December 20, 2014
In this digital connected world we live in it is very hard to let go of the constant verbal and visual noise surrounding us. We need to diligently force our eyes to pay attention to what is important to us. We must fight the inclination to take short cuts through image creation and proceed to the end game before we are ready to be truly present and aware of our surroundings and thus aware of potential subjects just waiting to be photographed.
We must be present in the fleeting now and see our potential subject with a clear relaxed vision. Uncovering details in the scene hidden to our quick glance but visible if we would only take the time to purposely see.
Do you go out to take photos thinking only of capturing a subject, any subject, as you would chase an elusive jack rabbit. You hunt your prey and victory is not in the process of discovering your true subject but victory is a quick shutter speed and a glance behind as you move on to the next jack rabbit to capture.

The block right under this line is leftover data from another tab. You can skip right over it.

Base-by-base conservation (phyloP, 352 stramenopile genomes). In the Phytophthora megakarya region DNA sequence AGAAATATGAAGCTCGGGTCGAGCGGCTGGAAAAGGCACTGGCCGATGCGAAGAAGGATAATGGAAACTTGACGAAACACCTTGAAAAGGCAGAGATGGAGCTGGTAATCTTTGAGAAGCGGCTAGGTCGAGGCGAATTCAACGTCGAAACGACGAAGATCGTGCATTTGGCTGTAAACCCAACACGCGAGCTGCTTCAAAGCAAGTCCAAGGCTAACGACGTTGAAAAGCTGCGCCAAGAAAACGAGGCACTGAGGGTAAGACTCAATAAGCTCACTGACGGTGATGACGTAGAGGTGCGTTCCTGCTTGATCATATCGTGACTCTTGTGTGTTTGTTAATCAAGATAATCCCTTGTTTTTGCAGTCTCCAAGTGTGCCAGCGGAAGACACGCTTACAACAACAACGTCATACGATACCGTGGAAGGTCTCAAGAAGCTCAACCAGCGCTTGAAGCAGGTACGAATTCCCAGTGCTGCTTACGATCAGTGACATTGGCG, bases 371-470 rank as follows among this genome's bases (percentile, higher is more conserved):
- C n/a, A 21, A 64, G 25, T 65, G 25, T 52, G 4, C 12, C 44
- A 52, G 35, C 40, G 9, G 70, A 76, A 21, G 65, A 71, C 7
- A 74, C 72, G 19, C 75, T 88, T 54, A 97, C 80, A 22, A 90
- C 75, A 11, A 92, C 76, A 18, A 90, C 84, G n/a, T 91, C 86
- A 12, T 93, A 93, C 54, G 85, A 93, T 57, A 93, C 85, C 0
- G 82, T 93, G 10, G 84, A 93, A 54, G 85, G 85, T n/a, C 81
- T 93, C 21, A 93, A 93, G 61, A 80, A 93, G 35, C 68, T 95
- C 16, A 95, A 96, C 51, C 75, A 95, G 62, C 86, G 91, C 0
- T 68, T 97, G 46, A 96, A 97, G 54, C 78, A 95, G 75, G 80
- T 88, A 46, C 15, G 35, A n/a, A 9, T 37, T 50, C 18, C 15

You have to force yourself to take the time to examine a scene, looking at the many details that interest you but also, being open to rejecting some details and accepting others as you build your composition. As you concentrate more on the visual clues appearing along a new perceptual path, some elements are discarded and others hold more authority in expressing your inner landscape. You begin to see visually a potential image. And as the gestalt forms through conceptual trial and error your new composition begins to take shape and a cohesive structure appears and like magic your image is born.
Would you have been able to make this image if you listened to your ego telling you to hurry up, hurry up, move onto something else?